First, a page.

A group of Georgia high school seniors has come together to organize a racially integrated prom, which will be the first of its kind in Wilcox County, Ga.
Almost 60 years after the Supreme Court ruled that segregated schools were unconstitutional, students at Wilcox County High School in Rochelle, Ga., are attempting to tear down one of the last remaining vestiges of that time: segregated proms.
They have united to organize an integrated prom this year.
Wilcox County High School hasn't hosted a prom in 30 years. Instead, there have typically been two independent proms: one for white students, and one for non-white students. Neither is hosted or funded by the school. Instead, Wilcox parents sponsor both, using their own funds and money their children have raised.
Last year, a biracial student was turned away at the all-white prom.
"It's time for a change," one of the integrated prom's organizers, Quanesha Wallace, said. "It's hard for just one of us to up and do when it's been segregated for so many years, so we all decided to do it as one."
Wallace, who's African-American, was voted homecoming queen this year but attended a different dance than the king, who is Caucasian. As with proms in Wilcox County, parents fund and host homecoming dances as well, keeping the races segregated. Wallace said she was not invited to the white homecoming ceremony.
Wallace and fellow seniors Brandon Davis, Mareshia Rucker, Keela Bloodworth and Stephanie Sinnot have set the racially integrated prom for April 27. The organizers, who've been planning the event since their junior year, said it will have a "Paris masquerade ball" theme with Mardi Gras colors, replicas of the Eiffel Tower and Parisian masks.
Because neither Wilson County's high school nor its board of education funds any prom, the students raise money for expenses. As with past segregated proms, parents have chipped in, but most of the new prom's expenses have been covered by student-run fundraisers and online donations. The organizers held car washes, donut bake sales and door-to-door solicitation campaigns.
National media attention helped send a stream of money to their Integrated Prom Facebook page. While the founders would not say how much money they've raised, their page has received dozens of messages pledging financial support and hundreds more offering praise. It had 12,000 "likes" as of Thursday morning.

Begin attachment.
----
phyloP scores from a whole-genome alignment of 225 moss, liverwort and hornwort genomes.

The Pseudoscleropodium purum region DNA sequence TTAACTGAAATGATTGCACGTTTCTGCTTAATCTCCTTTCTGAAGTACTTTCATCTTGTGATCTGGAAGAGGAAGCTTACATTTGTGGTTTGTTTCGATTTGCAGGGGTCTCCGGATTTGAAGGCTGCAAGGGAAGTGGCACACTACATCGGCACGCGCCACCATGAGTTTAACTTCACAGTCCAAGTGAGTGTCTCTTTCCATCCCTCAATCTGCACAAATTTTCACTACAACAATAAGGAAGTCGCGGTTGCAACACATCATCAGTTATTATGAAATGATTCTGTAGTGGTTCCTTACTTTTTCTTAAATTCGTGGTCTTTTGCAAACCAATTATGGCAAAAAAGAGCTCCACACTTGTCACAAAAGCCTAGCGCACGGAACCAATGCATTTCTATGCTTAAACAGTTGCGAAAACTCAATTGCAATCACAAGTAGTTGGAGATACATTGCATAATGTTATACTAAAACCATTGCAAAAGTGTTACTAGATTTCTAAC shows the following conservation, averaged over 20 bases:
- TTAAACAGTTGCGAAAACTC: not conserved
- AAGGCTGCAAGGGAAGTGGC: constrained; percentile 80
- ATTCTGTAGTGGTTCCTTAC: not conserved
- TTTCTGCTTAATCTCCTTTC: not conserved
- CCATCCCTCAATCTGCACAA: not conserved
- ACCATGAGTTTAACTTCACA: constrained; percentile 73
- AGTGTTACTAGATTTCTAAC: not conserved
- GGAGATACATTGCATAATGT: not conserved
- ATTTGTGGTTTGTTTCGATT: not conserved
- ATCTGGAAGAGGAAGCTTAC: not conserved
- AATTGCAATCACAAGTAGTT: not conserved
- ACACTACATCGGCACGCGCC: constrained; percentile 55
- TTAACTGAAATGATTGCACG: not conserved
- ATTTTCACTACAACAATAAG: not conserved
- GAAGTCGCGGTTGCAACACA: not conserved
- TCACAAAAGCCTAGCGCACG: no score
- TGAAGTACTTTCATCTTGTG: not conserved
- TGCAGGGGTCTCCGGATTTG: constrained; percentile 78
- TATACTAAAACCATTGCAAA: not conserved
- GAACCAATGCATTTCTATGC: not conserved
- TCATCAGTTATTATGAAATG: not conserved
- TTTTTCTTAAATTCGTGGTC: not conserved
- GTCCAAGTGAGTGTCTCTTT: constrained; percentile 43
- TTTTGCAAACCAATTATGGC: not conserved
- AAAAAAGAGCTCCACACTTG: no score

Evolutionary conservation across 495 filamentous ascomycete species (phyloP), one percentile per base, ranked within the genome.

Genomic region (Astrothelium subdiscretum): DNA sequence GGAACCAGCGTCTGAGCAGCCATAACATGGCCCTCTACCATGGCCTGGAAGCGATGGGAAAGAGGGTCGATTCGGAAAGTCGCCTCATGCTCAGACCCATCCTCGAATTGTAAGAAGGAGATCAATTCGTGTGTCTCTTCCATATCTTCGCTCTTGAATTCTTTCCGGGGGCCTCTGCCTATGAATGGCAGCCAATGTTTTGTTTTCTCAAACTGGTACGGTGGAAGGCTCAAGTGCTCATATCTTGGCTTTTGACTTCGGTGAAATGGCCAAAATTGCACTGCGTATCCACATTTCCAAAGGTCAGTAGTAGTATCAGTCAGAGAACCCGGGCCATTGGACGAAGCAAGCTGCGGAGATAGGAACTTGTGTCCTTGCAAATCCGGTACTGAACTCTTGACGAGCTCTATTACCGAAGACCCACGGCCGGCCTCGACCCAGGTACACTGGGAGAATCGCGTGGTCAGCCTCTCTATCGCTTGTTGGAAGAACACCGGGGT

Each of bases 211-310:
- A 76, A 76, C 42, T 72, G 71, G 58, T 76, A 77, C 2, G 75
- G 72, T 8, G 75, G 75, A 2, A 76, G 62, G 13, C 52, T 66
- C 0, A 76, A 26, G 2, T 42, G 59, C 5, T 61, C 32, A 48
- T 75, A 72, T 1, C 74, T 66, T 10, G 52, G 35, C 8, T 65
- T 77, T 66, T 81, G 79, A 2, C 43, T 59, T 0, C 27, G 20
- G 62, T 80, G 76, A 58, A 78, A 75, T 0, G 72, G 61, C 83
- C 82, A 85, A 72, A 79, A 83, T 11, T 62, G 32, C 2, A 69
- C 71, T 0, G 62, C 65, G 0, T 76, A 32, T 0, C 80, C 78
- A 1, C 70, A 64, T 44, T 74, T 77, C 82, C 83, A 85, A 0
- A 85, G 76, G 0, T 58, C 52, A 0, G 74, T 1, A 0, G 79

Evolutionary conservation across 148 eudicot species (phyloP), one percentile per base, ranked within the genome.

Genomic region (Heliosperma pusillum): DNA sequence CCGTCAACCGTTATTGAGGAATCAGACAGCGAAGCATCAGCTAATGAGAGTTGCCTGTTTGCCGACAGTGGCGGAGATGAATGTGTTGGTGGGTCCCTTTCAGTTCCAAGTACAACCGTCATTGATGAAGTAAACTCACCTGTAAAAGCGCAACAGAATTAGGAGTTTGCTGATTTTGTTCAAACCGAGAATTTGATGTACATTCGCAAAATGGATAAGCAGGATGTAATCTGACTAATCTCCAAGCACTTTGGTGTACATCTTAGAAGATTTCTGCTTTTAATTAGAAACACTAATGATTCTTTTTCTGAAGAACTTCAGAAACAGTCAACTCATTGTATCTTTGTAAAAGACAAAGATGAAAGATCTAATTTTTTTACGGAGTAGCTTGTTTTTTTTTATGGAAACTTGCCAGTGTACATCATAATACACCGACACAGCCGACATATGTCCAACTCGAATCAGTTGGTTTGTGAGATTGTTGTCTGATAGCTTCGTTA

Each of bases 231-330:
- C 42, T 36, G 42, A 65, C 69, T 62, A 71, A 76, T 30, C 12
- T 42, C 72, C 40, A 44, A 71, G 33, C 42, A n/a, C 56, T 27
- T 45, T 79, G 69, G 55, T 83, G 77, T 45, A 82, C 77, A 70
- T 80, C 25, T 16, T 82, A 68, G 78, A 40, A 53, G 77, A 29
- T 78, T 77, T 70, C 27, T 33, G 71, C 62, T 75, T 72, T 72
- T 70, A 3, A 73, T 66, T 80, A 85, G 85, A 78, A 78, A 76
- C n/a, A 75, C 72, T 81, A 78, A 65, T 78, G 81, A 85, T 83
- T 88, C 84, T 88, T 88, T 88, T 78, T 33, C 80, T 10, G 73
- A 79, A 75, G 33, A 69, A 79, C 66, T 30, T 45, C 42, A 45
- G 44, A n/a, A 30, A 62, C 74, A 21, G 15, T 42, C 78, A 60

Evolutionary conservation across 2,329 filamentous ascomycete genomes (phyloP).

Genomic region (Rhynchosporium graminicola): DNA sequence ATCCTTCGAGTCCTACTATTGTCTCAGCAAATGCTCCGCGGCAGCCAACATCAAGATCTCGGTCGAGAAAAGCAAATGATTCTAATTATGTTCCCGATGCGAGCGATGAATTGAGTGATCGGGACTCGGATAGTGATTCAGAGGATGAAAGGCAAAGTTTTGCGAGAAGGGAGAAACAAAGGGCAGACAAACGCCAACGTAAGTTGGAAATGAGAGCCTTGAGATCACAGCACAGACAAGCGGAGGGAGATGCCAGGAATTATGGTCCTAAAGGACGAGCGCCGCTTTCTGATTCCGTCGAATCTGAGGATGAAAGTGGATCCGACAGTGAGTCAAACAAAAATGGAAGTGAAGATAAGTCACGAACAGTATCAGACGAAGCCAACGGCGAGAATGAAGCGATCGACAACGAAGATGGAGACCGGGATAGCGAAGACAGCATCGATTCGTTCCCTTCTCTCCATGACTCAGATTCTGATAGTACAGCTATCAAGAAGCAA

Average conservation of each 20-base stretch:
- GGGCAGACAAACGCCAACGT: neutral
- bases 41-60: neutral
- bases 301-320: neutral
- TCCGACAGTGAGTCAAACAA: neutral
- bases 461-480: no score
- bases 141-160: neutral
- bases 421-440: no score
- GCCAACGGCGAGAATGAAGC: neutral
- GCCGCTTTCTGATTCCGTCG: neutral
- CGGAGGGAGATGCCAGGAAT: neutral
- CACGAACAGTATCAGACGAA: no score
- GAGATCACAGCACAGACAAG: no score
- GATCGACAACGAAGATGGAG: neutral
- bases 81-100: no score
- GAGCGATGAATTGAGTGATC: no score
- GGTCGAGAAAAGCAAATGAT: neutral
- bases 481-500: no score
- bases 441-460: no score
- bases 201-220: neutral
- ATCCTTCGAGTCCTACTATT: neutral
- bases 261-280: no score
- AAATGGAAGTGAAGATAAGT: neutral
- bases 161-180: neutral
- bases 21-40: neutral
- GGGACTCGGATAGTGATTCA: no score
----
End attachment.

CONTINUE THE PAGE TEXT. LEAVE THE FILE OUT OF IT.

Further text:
The organizers said support within their own community hasn't been easy to come by. Organizer Mareshia Rucker said door-to-door solicitations were met with resistance at Wilcox County businesses. Her team then headed out to surrounding counties to gather support and donations, where she said they had much greater success.
The organizers said some of their flyers have been torn down, and rumors cast about their event.
"A lot of people said, 'That's crazy. Let's not change it,' "Wallace said. "I honestly think they're scared for this."
The integrated prom will cost $20 per person and $15 for seniors if they purchase advance tickets, but Wilcox students have been spreading rumors that the integrated prom is $75 — much more expensive than the white prom, which costs $20 for a single attendee and $35 for a couple.
The organizers said they'd like to receive more support, especially from school administrators. Steve J. Smith, Wilcox County's superintendent of schools, said in a statement that he and the Wilcox County Board of Education applauded the idea of an integrated prom when the students approached them about the idea. He said they passed a resolution "advocating that all activities involving our students be inclusive and non-discriminatory."
"I fully support these ladies, and I consider it an embarrassment to our schools and community that these events have been segregated," he wrote.
Smith placed blame on school parents. "Skin color seems to be a much larger issue for the adults than the students," he wrote.
The organizers, however, said Smith and the Board of Education fell short. They were glad the two passed the initial resolution, but said they would have liked both groups to have gone one step further and endorsed the integrated prom in name, which they did not.
"We want the school to take over the proms and we want to come together on this," Wallace said.
Smith did not immediately return requests for further comment.
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